Ørsted Terminates Skipjack Wind Offtake Agreement Amid ‘Challenging Market Conditions’
Ørsted has unveiled that it is pulling out of an offtake agreement with the State of Maryland for its 966 MW Skipjack Wind offshore wind project in the US.
Following consultation with the State of Maryland, Ørsted has withdrawn from the Maryland Public Service Commission Orders approving the Skipjack 1 and 2 offshore wind projects.
The Danish offshore wind giant intends to continue advancing development and permitting for the combined project, including submission of its updated Construction and Operations plan to the Bureau of Ocean Energy Management (BOEM), the company said.
The company also added that it will reposition the 966 MW offshore wind project for future offtake opportunities.
“Today’s announcement affirms our commitment to developing value creating projects and represents an opportunity to reposition Skipjack Wind, located in a strategically valuable federal lease area and with a state that is highly supportive of offshore wind, for future offtake opportunities,” David Hardy, Group Executive Vice President and CEO Americas at Ørsted.
This action follows an extensive review of the Orders, the company said. The payment amounts for offshore renewable energy certificates (ORECs) outlined in Maryland were no longer commercially viable due to challenging market conditions like inflation, high-interest rates, and supply chain constraints, according to Ørsted.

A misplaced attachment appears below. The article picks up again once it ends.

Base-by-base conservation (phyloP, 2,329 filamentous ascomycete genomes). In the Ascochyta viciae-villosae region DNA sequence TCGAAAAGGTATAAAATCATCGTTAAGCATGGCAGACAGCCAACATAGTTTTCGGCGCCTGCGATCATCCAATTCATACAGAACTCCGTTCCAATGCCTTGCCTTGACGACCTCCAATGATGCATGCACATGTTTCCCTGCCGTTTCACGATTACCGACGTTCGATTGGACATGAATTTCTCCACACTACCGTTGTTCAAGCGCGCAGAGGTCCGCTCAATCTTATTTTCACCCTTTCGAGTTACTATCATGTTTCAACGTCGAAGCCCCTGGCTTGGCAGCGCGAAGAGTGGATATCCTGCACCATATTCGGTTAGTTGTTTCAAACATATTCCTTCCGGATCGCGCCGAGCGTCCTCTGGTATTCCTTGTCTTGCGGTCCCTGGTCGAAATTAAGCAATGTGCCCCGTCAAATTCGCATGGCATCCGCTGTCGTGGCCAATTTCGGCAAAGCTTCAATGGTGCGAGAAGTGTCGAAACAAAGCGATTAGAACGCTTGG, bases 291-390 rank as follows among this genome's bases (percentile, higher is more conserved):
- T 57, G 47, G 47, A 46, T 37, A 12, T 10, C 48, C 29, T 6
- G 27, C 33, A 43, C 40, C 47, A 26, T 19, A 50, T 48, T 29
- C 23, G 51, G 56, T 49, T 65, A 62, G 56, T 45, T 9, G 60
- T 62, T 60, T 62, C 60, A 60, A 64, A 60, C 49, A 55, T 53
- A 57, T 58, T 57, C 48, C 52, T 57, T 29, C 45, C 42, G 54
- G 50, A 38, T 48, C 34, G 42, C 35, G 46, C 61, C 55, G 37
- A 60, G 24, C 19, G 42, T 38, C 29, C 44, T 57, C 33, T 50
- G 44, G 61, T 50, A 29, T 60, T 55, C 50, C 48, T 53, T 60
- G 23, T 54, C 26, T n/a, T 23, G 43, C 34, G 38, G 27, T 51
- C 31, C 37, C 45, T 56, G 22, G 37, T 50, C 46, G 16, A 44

“We are grateful to Governor Moore, the Maryland Public Service Commission and the State of Maryland for their steadfast partnership and support as we have worked diligently to develop Skipjack Wind under challenging economic circumstances,” said Hardy.
- RWE and National Grid Answer New York Offshore Wind Call
- BP and Equinor Part Ways in US
- Californian Port to Get USD 400+ Million for Floating Wind Terminal
The announcement comes shortly after Ørsted decided to cease the development of the Ocean Wind 1 and Ocean Wind 2 offshore wind projects in New Jersey.
In November 2023, Ørsted said that the discontinuation of Ocean Wind 1 and Ocean Wind 2 is a consequence of additional supplier delays further impacting the project schedule and leading to an additional significant project delay.
While macroeconomic factors are impacting offshore wind projects globally, the company continues to advance, build, and invest in several projects in the US.
With its partner Eversource, its South Fork Wind project serving New York is set to reach full operations in the weeks ahead as the first commercial-scale offshore wind farm in America.
Ørsted also re-submitted its bid for the 924 MW Sunrise Wind offshore wind project in the New York fourth solicitation, which, if awarded, would improve the project’s financial position, according to the company.
ADVERTISE ON OFFSHOREWIND.BIZ
Get in front of your target audience in one move! OffshoreWIND.biz is read by thousands of offshore wind professionals daily.
Follow offshoreWIND.biz on: